A Century of Names and Scantlings of such Inventions,
as at present I can call to mind to have tried and perfected, which (my former Notes being lost) I have, at the Instance of a powerful Friend, endeavoured now in the Year 1655, to set these down in such a Way, as may sufficiently instruct me to pu any of them in Practice.London: Printed in the Year 1663. Reprinted, and Sold by T. Payne, 1746 Stock Code: 144848
A most attractive copy of the second edition, considerably less common than the first of 1663. This is a fascinating catalogue of inventions, albeit eclectic and rather sketchy, by the ingenious Edward Somerset, second marquess of Worcester, which includes his self-styled "admirable and most forcible Way to drive up Water by Fire" apparently an early form of steam engine.
Worcester (d. 1667) served the king's cause during the Civil War and even while garrisoning Raglan Castle in the Welsh Marches found time to make experiments, employing the Dutch engineer Caspar Calthoff to assist him. ODNB refers to Worcester's "lofty, quixotic ambition which outran his powers of judgement. He was imaginative, perhaps even visionary in his patronage of hydraulic engineering, but was never able wholly to persuade the scientific community in his own age of his achievement. It was left to Victorian commentators to rescue his reputation as an engineer" (ODNB). At the war's end he was banished by the Commonwealth and his estates confiscated, but on the Restoration these were restored and he devoted his time to mechanical studies and further experiments, the most famous of which was his water-raising engine, built at Vauxhall and which "raised water to a height of 40ft (12m) An Act of Parliament enabling Worcester to receive the benefit and profits of his water-commanding engine for ninety-nine year did not restore his fortunes. Descriptions of this invention are so vague that it cannot be reconstructed" (Day and McNeil, Biographical Dictionary of the History of Technology, 2002, p. 1136). According to an intriguing anecdote in John Imison's The School of Arts (1796), the engineer Thomas Savery (1650?-1715), a pioneer of steam power, read Worcester's account and "to secure the invention to himself, he bought up all the marquis's books that he could find, and burnt them; and then gave it out that he discovered the method by accident". Among the other inventions included here are "an unsinkable ship", "a knotted String Alphabet", "an artificial Bird", "a Discourse woven on Tape or Ribbon", "a flying Man", and "a continually going Watch".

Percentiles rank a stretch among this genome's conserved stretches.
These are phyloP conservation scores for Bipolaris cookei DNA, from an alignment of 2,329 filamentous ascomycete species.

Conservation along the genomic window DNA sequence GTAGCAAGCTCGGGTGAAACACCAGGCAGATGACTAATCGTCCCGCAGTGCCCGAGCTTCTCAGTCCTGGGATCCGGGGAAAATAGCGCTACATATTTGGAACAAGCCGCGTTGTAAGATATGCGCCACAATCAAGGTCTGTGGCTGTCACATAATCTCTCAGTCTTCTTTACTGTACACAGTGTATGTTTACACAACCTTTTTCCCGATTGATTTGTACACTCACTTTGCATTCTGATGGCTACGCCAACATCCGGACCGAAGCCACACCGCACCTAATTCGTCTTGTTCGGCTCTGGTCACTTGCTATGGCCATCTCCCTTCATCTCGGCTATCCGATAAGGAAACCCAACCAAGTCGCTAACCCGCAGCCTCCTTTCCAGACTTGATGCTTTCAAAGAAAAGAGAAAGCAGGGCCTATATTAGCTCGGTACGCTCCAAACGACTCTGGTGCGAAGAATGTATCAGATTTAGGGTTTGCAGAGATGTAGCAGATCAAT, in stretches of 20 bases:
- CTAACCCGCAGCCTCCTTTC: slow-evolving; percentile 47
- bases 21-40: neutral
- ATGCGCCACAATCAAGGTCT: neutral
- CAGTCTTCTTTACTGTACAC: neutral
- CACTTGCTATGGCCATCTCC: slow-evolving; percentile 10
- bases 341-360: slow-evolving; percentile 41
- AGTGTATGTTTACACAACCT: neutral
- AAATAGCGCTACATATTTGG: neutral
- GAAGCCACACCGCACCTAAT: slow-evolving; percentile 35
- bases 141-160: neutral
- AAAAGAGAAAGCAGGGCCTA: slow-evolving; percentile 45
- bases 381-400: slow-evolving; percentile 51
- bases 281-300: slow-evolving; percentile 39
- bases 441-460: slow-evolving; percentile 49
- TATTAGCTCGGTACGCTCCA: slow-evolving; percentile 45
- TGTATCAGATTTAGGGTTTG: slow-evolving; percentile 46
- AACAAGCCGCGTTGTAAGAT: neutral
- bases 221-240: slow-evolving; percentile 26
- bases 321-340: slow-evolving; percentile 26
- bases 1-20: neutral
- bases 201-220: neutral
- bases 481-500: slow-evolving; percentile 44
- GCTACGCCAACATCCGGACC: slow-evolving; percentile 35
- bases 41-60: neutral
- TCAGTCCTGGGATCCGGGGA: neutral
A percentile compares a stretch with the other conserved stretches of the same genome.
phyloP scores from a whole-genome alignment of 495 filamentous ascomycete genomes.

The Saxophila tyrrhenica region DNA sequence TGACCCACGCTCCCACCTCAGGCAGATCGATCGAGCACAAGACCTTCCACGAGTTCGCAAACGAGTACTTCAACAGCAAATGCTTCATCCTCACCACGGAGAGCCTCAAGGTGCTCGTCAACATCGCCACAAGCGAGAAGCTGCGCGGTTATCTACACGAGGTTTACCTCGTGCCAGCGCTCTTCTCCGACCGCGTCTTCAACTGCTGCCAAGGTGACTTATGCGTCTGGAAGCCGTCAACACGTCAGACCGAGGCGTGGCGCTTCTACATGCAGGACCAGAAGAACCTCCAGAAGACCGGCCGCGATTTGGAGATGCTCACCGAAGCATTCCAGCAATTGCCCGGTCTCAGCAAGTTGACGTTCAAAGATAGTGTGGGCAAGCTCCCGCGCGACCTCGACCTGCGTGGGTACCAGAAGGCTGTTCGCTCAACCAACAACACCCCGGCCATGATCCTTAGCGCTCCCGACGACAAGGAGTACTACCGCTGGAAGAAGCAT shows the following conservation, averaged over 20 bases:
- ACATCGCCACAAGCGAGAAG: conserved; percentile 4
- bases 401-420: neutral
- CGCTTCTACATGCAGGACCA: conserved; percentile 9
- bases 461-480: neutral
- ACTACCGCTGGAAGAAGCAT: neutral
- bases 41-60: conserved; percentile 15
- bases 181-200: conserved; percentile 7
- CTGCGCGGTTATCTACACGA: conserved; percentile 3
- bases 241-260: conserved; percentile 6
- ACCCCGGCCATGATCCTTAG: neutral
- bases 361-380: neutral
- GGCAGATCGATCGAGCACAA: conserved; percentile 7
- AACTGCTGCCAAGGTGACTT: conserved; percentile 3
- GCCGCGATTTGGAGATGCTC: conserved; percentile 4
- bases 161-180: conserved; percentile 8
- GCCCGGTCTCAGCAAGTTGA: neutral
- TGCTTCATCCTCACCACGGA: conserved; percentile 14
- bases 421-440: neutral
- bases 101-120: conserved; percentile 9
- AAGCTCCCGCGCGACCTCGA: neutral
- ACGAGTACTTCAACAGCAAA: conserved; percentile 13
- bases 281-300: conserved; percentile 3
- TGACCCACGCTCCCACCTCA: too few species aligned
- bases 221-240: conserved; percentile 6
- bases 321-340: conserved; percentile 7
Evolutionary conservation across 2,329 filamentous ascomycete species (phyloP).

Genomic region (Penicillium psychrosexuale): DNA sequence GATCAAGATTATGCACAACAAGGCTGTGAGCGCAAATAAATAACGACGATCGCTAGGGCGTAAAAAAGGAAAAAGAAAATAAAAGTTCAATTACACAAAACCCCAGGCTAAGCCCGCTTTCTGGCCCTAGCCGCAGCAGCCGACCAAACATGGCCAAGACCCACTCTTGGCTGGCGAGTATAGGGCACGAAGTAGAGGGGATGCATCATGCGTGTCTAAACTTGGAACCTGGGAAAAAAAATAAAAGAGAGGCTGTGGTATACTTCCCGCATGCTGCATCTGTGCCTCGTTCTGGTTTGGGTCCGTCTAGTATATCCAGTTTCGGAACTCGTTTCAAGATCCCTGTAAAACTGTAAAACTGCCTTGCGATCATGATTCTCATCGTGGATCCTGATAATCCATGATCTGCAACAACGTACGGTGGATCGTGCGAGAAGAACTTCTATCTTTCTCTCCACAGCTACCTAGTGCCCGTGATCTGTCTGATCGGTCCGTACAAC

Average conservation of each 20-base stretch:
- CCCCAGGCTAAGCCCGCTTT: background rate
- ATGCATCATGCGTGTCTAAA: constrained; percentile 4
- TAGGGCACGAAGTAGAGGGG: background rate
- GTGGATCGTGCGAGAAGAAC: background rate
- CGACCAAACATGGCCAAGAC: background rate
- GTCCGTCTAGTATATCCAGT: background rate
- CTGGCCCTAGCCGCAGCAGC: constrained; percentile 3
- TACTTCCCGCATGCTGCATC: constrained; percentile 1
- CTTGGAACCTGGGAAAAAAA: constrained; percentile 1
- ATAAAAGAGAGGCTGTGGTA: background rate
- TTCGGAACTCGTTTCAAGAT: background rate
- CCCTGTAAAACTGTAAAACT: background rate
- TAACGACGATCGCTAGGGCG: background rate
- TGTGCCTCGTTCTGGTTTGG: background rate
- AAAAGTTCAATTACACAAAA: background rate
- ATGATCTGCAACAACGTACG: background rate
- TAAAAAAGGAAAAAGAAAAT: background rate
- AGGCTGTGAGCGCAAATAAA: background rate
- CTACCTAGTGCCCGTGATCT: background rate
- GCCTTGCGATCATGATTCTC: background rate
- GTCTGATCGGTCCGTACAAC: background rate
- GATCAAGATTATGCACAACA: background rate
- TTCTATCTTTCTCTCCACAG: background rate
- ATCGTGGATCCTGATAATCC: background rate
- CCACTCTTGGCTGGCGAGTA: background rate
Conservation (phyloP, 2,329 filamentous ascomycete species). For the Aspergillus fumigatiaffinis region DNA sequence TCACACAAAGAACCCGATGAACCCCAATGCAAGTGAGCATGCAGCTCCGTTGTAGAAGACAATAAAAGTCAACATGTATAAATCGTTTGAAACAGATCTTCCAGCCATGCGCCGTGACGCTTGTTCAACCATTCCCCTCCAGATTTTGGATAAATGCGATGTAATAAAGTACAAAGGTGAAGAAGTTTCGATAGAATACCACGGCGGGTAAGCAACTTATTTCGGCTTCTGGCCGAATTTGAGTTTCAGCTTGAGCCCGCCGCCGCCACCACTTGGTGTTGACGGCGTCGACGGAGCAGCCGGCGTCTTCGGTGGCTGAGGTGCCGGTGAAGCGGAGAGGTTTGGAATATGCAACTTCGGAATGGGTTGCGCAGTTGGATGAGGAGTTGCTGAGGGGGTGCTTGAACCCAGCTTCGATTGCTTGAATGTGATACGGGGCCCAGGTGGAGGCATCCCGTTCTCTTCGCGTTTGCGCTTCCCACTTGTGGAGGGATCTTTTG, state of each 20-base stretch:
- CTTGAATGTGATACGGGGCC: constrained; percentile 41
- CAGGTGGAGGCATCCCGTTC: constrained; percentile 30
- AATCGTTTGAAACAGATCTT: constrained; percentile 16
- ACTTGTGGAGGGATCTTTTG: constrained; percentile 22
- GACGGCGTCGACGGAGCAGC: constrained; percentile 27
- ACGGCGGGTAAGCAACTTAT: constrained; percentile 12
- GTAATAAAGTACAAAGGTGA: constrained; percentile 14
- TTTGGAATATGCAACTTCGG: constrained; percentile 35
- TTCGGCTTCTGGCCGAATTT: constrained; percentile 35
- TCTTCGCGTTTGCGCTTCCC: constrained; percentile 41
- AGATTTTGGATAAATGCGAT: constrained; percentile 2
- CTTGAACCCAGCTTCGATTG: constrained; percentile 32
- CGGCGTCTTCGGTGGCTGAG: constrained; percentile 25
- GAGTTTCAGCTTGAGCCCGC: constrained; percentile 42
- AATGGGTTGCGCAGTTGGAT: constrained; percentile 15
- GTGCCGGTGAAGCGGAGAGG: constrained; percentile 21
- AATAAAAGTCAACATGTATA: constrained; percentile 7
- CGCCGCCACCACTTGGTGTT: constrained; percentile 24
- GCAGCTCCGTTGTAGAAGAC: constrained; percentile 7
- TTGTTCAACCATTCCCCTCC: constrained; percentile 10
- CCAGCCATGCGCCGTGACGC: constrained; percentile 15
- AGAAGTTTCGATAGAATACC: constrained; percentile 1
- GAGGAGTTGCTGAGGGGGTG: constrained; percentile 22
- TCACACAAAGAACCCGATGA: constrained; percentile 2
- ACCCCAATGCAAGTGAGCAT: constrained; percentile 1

Provenance: early 19th century ownership inscription of James Coggan at head of title page and his anonymous bookplate to front pastedown (three ostrich feathers emerging from a helmet with open visor shown affronte, within a rococo cartouche); this is possibly Captain James Coggan, a former merchant captain who was Master-Attendant of Shipping at East India House at the beginning of the 19th century. Before the title page are three pages of manuscript notes recounting the Savery anecdote, although from a different source (William Coxe's An Historical Tour in Monmouthshire, 1801), with a similar note on the last page and a few late 19th century marginal pencillings identifying various inventions.
Duodecimo (151 x 84 mm). Mid-19th century calf, spine with four broad raised bands, gilt lettered direct in second and fifth compartments, head and tail of spine and bands tooled with blind oval-and-star and milled rolls, large foliate motif filling each compartment, elaborate blind intersecting border to covers enclosing an ornamental lozenge, blind milled edge roll and turn-ins, brown paste paper endpapers.
Small recent armorial bookplate of John Maurice Hawkins to front free endpaper. Front joint partially cracked but sound, small area of worming at foot of rear joint, covers a little rubbed. A very good copy, complete with the terminal blank leaf [D12].
ESTC T153267 cites 15 locations among institutional libraries, with just three copies on auction records (2014, 1966, and 1956).
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